Air Supply Chiller Choices

      Thoughts on choosing a refrigerated air supply drying setup for the shop. February 20, 2011

I am planning on upgrading from an elaborately wound copper pipe air supply to one with a chiller. The chillers all seem very pricey. Any suggestions on a basic unit? Seems like there should be an inventive way of adding a long chilling cuff to the existing piping and away you go. I have a 3hp Colombo and would really like peace of mind that I'm not fouling it up. I do have a couple of inline separators, but one never knows.

Forum Responses
(CNC Forum)
From contributor B:
About 6 months ago my chiller died and I spent 6 weeks sorting out a new one. This is for a 10hp HSD spindle and a 5hp compressor. The chiller was at the compressor, so it took care of the entire air system in the shop as well as protecting the CNC spindle.

I settled on a unit from McMaster-Carr. It's a Parker/Dominik-Hunter unit and costs about $650. I'd had a lot of trouble with my old unit over the years and was trying to find something both economical and reliable. They were competitively priced and it was here in one day.

Some of these units now are recommended by the manufacturer to never be turned off. I'm not quite sure why. The Dominik-Hunter tech people said there was no problem putting theirs on a timer as long as it turned on early enough in the day so that it is drying the air before we turn on the CNC. As such I have the timer set to have the unit on from 6am to 6pm each day. This cuts the wear and tear as well as running costs by 50%.

I mentioned at the outset that I spent 6 weeks without a chiller while I sorted this all out. I figured I had mechanical dryers around the shop and a very large one at the CNC so I would be okay in the short run. Well... that wasn't quite true. I have a lot of air cylinder activated dust gates in the shop, and the wide belt has an air activated brake. By 6 weeks of no chiller these were all mucked up and failing. I had to take a lot of the solenoids apart and clean them out. As far as I can tell there was no damage to the HSD spindle, but I'm still keeping my fingers crossed.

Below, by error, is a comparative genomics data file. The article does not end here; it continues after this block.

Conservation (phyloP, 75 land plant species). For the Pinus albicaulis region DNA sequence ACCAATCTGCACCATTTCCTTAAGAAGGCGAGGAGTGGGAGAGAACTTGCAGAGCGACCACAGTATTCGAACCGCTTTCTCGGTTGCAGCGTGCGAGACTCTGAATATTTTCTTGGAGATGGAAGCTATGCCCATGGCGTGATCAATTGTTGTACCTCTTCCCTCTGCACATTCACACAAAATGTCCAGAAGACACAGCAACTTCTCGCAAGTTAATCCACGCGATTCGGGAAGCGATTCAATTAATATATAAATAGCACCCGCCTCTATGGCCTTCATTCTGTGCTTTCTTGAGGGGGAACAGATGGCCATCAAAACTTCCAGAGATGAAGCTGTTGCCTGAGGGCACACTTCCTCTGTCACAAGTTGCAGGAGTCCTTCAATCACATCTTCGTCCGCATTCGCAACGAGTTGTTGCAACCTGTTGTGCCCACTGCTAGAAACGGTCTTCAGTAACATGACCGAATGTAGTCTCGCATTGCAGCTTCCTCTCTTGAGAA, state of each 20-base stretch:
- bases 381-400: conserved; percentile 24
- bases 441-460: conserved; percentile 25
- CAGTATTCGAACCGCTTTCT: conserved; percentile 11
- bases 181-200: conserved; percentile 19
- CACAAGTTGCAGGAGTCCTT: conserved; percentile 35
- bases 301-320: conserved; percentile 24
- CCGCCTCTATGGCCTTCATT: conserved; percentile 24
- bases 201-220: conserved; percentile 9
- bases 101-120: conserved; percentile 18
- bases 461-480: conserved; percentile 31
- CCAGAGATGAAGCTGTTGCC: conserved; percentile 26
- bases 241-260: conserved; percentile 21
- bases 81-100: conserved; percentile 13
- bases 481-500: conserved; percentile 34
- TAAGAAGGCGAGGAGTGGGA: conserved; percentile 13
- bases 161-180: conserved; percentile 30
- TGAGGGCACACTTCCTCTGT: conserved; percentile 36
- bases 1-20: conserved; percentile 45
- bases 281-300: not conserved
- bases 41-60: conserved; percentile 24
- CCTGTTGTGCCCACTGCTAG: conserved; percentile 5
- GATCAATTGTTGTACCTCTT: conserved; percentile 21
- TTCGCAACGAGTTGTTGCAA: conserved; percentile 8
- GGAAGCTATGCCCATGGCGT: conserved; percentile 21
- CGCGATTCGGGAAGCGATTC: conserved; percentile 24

So by my experience I'd say not to procrastinate. Make the investment (sized to your compressor HP) and properly protect your CNC.

From contributor R:
Are you guys talking about an air drier?

From contributor B:
Yes, refrigerated air dryers.

From the original questioner:
Thanks. I'll get on your suggestion right away. The price sounds reasonable, as I was quoted two grand by a local supplier.

From contributor M:
When you shop for a drier, make certain you size it properly for your CFM and consumption. Don't buy the cheapest, but it's not necessary to buy the most expensive either. Over time you'll find that the benefits are huge regarding service, repairs, and replacement of valves for all your tools.

From contributor J:
I agree with contributor M as to the correct size dryer. I looked at Mcmaster Carr and the dryers in the $600.00 range are only rated at 5 CFM. This seems low. I would think you would need more. I have a dryer I think rated at 35 CFM with a 5hp 80 gallon compressor - works great. I would also highly recommend an automatic drain on the tank. This has made the biggest effect on getting the water out of the system for me. That and I also have two filters before the dryer, one of which has a float type drain in the bowl. I figure get as much water out of the system before the dryer so it can be more effective.

From contributor B:
Contributor J is right on the McMaster dryer. I looked back and I spent more than the $600 I was remembering. I bought the 15 CFM unit for about $850. Sorry for the error.

I went with the slightly undersized unit for our compressor due to the large price jump to the next size and the fact that we rarely if ever press our compressor to the limit. The compressor has the capacity to push 20 CFM, but our actual needs seem to be well below the 15 CFM of the $850 unit.

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